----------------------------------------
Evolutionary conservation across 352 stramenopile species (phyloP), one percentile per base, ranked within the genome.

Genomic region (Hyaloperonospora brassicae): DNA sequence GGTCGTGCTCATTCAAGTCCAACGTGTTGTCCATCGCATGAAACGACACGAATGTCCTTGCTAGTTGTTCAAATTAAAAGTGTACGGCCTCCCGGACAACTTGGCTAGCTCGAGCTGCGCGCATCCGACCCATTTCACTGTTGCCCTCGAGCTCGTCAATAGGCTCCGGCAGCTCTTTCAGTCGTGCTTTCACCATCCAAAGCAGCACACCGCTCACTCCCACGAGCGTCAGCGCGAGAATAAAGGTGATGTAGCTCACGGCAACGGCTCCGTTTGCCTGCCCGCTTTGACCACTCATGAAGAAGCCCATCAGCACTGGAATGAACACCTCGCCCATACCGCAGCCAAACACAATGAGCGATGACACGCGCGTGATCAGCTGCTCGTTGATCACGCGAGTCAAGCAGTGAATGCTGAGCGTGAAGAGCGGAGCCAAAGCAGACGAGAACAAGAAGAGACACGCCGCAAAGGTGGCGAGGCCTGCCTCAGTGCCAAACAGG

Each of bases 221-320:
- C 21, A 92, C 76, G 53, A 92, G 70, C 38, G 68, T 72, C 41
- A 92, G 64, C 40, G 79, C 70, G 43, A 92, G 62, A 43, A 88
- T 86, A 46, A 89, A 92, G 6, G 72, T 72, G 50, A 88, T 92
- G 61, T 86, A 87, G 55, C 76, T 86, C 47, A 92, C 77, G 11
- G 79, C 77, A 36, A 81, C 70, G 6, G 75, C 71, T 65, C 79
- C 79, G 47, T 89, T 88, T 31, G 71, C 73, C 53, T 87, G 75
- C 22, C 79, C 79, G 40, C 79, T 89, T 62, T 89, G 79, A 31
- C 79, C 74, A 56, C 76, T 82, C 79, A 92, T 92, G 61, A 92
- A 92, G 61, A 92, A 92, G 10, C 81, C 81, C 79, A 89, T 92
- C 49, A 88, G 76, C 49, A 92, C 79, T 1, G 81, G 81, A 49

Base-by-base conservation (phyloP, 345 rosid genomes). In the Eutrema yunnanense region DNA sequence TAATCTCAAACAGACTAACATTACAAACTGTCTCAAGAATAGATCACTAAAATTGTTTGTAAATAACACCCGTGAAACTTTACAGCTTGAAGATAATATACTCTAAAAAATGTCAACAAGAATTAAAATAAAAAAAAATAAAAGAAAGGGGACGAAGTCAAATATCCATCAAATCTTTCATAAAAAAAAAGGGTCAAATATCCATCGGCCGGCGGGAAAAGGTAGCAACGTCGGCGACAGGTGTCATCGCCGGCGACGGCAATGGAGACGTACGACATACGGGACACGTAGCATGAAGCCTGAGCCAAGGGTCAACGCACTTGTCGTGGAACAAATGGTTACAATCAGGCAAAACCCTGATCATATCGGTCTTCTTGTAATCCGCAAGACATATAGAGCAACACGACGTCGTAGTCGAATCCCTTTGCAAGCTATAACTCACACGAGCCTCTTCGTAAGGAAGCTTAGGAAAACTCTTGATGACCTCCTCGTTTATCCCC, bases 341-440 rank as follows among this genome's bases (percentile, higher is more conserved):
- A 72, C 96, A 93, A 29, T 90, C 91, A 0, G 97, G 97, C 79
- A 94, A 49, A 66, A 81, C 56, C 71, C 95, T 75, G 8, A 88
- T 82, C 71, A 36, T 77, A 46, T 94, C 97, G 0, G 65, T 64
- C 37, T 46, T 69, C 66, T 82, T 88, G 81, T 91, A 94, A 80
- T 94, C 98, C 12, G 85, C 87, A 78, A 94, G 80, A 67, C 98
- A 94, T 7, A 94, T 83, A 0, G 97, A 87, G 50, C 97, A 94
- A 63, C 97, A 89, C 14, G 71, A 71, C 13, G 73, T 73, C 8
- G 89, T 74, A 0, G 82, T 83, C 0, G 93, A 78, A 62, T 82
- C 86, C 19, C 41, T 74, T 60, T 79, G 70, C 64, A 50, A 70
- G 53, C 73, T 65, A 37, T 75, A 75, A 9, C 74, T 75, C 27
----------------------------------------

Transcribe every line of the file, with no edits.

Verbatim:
Evolutionary conservation across 352 stramenopile species (phyloP), one percentile per base, ranked within the genome.

Genomic region (Hyaloperonospora brassicae): DNA sequence GGTCGTGCTCATTCAAGTCCAACGTGTTGTCCATCGCATGAAACGACACGAATGTCCTTGCTAGTTGTTCAAATTAAAAGTGTACGGCCTCCCGGACAACTTGGCTAGCTCGAGCTGCGCGCATCCGACCCATTTCACTGTTGCCCTCGAGCTCGTCAATAGGCTCCGGCAGCTCTTTCAGTCGTGCTTTCACCATCCAAAGCAGCACACCGCTCACTCCCACGAGCGTCAGCGCGAGAATAAAGGTGATGTAGCTCACGGCAACGGCTCCGTTTGCCTGCCCGCTTTGACCACTCATGAAGAAGCCCATCAGCACTGGAATGAACACCTCGCCCATACCGCAGCCAAACACAATGAGCGATGACACGCGCGTGATCAGCTGCTCGTTGATCACGCGAGTCAAGCAGTGAATGCTGAGCGTGAAGAGCGGAGCCAAAGCAGACGAGAACAAGAAGAGACACGCCGCAAAGGTGGCGAGGCCTGCCTCAGTGCCAAACAGG

Each of bases 221-320:
- C 21, A 92, C 76, G 53, A 92, G 70, C 38, G 68, T 72, C 41
- A 92, G 64, C 40, G 79, C 70, G 43, A 92, G 62, A 43, A 88
- T 86, A 46, A 89, A 92, G 6, G 72, T 72, G 50, A 88, T 92
- G 61, T 86, A 87, G 55, C 76, T 86, C 47, A 92, C 77, G 11
- G 79, C 77, A 36, A 81, C 70, G 6, G 75, C 71, T 65, C 79
- C 79, G 47, T 89, T 88, T 31, G 71, C 73, C 53, T 87, G 75
- C 22, C 79, C 79, G 40, C 79, T 89, T 62, T 89, G 79, A 31
- C 79, C 74, A 56, C 76, T 82, C 79, A 92, T 92, G 61, A 92
- A 92, G 61, A 92, A 92, G 10, C 81, C 81, C 79, A 89, T 92
- C 49, A 88, G 76, C 49, A 92, C 79, T 1, G 81, G 81, A 49

Base-by-base conservation (phyloP, 345 rosid genomes). In the Eutrema yunnanense region DNA sequence TAATCTCAAACAGACTAACATTACAAACTGTCTCAAGAATAGATCACTAAAATTGTTTGTAAATAACACCCGTGAAACTTTACAGCTTGAAGATAATATACTCTAAAAAATGTCAACAAGAATTAAAATAAAAAAAAATAAAAGAAAGGGGACGAAGTCAAATATCCATCAAATCTTTCATAAAAAAAAAGGGTCAAATATCCATCGGCCGGCGGGAAAAGGTAGCAACGTCGGCGACAGGTGTCATCGCCGGCGACGGCAATGGAGACGTACGACATACGGGACACGTAGCATGAAGCCTGAGCCAAGGGTCAACGCACTTGTCGTGGAACAAATGGTTACAATCAGGCAAAACCCTGATCATATCGGTCTTCTTGTAATCCGCAAGACATATAGAGCAACACGACGTCGTAGTCGAATCCCTTTGCAAGCTATAACTCACACGAGCCTCTTCGTAAGGAAGCTTAGGAAAACTCTTGATGACCTCCTCGTTTATCCCC, bases 341-440 rank as follows among this genome's bases (percentile, higher is more conserved):
- A 72, C 96, A 93, A 29, T 90, C 91, A 0, G 97, G 97, C 79
- A 94, A 49, A 66, A 81, C 56, C 71, C 95, T 75, G 8, A 88
- T 82, C 71, A 36, T 77, A 46, T 94, C 97, G 0, G 65, T 64
- C 37, T 46, T 69, C 66, T 82, T 88, G 81, T 91, A 94, A 80
- T 94, C 98, C 12, G 85, C 87, A 78, A 94, G 80, A 67, C 98
- A 94, T 7, A 94, T 83, A 0, G 97, A 87, G 50, C 97, A 94
- A 63, C 97, A 89, C 14, G 71, A 71, C 13, G 73, T 73, C 8
- G 89, T 74, A 0, G 82, T 83, C 0, G 93, A 78, A 62, T 82
- C 86, C 19, C 41, T 74, T 60, T 79, G 70, C 64, A 50, A 70
- G 53, C 73, T 65, A 37, T 75, A 75, A 9, C 74, T 75, C 27